The Coast of Utopia
The marathon version of Tom Stoppard’s Russian trilogy is charged with excitement. When I saw the three plays in one day at the end of March, virtually the entire audience stayed until the end. Some of those present—who ranged from eager students to slippered pantaloons—clutched battered blue copies of Isaiah Berlin’s Russian Thinkers. Others congratulated one another enthusiastically on seeing plays “that are so much more demanding than the usual.” One young man who passed me during an interval on the plaza outside the Vivian Beaumont, talking and gesturing as wildly as the young Russian intellectuals in the first of Stoppard’s plays, cried “Knowledge! I want more knowledge” as he went by, smiling seraphically.
When the audience gave the actors a standing ovation—something that happens more often than it should these days—the actors applauded the audience in their turn. Some of them even appeared in costume after the show and joined the ushers in handing out buttons that read “I ran the marathon.” The ties of feeling that bound cast and audience were almost visible and broke slowly. An older man, behind whom I walked to the subway after the third play came to an end, used his cell phone to give a friend or loved one an urgent, detailed, scene-by-scene account of what we had just watched.
One thing seemed clear: no one who was at the Vivian Beaumont on that long, chilly day agreed with those who have denounced Stoppard’s work as boring and pedantic. More than one distinguished critic has chided Stoppard for having the audacity to read so much and then to write erudite plays (that silly William Shakespeare: why did he try to make plays out of all that boring Plutarch and Holinshed?). By contrast, the audience showed deep curiosity about the ideas Stoppard’s characters discussed, a feeling that seemed to became warmer as day passed into night. Instead of whining about Stoppard’s refusal to make them chuckle, the critics who found the plays impenetrable might profitably take a lesson from ordinary theatergoers—as well as from colleagues like Ben Brantley, who found much to admire and savor in Stoppard’s work.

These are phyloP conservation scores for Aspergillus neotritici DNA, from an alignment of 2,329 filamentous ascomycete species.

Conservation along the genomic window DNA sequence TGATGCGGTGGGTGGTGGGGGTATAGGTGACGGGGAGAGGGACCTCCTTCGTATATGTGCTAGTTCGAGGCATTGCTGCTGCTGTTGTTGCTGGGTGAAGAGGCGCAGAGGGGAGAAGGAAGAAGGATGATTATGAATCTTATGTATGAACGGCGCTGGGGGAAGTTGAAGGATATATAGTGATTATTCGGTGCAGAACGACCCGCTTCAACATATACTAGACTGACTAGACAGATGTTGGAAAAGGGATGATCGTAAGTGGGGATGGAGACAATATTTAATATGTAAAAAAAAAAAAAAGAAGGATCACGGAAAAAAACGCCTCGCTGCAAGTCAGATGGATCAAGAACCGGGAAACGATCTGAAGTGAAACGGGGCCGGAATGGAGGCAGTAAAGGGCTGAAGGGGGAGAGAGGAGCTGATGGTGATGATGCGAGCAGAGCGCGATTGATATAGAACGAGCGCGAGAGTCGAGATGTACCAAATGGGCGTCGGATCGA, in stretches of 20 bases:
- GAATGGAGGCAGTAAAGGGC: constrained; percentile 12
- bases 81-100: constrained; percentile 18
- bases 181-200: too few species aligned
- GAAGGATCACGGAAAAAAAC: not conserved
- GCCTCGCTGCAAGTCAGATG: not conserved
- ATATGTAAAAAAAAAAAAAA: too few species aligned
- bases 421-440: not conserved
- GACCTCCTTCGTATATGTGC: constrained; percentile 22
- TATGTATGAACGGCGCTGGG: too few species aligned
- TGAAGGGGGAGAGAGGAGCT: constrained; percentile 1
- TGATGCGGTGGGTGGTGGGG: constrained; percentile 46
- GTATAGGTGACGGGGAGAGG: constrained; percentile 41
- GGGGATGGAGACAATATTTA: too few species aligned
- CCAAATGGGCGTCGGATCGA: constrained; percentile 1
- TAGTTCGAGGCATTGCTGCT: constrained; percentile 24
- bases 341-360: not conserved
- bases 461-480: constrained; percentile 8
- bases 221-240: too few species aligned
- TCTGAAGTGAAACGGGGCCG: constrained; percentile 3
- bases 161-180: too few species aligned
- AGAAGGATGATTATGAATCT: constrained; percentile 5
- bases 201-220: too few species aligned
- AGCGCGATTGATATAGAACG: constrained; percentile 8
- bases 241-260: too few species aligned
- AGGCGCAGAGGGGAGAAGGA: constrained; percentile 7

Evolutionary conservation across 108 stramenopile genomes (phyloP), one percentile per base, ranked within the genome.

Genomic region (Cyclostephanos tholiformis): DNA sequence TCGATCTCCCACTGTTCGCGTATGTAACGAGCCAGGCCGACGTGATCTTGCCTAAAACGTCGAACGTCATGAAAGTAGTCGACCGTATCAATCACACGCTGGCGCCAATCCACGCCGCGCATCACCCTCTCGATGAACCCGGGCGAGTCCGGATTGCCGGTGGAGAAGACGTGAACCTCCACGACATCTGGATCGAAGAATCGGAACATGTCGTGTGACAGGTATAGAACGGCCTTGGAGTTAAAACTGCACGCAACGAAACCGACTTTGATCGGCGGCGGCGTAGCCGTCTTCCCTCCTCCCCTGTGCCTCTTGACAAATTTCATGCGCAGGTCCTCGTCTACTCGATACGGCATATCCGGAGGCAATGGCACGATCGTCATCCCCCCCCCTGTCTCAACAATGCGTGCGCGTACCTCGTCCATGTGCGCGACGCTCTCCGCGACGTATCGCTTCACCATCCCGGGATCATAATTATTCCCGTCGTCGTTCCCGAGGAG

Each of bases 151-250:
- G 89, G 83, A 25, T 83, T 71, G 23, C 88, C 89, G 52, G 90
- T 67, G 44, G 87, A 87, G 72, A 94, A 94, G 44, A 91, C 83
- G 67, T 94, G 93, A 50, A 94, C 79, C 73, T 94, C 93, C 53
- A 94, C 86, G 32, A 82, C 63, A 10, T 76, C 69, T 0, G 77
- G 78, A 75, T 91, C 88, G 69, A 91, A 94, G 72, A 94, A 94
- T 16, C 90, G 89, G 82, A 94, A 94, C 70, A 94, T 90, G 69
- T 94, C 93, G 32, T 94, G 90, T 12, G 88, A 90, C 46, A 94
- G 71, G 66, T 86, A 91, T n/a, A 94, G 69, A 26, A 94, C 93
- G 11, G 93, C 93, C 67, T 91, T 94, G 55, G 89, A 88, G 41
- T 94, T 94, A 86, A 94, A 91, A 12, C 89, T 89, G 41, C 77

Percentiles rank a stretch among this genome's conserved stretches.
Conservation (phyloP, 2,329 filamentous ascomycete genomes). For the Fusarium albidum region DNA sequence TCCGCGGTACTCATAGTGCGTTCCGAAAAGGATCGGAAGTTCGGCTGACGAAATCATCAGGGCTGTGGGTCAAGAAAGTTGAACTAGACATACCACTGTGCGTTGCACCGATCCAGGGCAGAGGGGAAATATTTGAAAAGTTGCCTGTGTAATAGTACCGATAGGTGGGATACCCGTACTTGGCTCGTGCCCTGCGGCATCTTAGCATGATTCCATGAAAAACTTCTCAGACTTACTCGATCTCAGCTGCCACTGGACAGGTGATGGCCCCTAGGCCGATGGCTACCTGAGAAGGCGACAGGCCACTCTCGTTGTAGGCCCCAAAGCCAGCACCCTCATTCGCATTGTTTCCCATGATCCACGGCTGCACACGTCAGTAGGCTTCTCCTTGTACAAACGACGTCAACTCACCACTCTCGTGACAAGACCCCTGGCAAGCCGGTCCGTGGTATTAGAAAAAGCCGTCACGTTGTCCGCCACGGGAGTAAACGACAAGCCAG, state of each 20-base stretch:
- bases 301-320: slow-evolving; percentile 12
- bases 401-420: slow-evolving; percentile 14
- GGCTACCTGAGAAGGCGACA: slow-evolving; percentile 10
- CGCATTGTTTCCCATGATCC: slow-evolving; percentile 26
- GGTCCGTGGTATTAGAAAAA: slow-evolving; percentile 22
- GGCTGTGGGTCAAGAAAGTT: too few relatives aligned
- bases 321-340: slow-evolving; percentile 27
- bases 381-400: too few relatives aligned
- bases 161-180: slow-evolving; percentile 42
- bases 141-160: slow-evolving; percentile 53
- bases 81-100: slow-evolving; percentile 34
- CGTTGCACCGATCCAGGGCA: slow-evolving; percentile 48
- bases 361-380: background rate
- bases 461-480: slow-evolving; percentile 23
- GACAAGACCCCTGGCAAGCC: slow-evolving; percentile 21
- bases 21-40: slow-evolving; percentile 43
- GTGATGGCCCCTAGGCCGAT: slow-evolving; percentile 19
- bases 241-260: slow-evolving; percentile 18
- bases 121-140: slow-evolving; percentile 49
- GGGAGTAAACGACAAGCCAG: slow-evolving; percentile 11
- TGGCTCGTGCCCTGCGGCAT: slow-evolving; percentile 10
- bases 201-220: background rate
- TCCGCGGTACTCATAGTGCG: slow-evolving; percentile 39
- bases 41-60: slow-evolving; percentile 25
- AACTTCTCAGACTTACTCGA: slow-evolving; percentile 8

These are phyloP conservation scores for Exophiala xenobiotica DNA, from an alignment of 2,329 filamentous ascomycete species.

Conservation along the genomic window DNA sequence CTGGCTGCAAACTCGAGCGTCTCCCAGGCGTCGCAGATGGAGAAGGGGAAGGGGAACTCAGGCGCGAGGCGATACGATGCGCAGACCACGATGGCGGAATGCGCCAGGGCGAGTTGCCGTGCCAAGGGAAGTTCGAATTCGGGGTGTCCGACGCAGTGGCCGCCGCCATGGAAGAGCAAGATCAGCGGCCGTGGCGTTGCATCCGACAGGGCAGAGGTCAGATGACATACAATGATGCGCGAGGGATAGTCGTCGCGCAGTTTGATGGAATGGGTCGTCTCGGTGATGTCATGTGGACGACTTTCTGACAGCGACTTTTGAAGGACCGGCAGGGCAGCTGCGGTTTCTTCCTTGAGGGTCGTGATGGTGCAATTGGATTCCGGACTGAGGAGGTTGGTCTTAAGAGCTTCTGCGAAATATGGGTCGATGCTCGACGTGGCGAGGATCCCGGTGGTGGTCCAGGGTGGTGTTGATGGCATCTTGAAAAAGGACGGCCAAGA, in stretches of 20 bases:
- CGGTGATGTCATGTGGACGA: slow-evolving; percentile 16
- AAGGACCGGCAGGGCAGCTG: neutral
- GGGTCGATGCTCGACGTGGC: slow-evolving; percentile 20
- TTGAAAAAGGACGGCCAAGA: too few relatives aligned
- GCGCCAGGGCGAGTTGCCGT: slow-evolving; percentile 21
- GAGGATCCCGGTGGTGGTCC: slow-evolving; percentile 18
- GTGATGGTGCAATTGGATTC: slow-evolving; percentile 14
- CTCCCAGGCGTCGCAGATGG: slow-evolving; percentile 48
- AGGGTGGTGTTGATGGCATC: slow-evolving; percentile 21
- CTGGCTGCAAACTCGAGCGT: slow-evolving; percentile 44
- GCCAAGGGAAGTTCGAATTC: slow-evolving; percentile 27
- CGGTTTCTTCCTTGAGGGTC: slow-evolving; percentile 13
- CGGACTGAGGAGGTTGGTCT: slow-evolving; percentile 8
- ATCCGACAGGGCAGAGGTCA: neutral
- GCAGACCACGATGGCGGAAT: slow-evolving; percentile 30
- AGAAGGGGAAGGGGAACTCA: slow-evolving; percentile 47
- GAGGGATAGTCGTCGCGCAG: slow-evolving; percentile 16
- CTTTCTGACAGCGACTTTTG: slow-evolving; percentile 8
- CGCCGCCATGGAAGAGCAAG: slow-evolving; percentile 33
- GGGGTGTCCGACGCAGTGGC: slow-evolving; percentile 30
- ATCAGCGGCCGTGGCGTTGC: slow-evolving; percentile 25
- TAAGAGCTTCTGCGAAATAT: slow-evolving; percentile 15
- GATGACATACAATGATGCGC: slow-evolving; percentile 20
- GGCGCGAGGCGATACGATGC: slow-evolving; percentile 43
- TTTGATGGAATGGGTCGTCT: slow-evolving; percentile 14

Still, the fact that this trilogy works in the theater—that it grabs and moves a large, mixed audience—is more than a little mysterious. The Coast of Utopia is a long, elaborate pageant, populated by rank after rank of Russian intellectuals. In the late 1830s and 1840s, the members of this intelligentsia created a new kind of critical literature and a new way of being in the world. These men and women believed, strenuously and deeply, in the creative and cleansing power of ideas. They saw it as the sacred duty of intellectuals to find and master the greatest thinkers and then to apply their theories to changing the world. One of their number, the anarchist Bakunin, says, in Stoppard’s play, that the whole future of philosophy in Russia is at …
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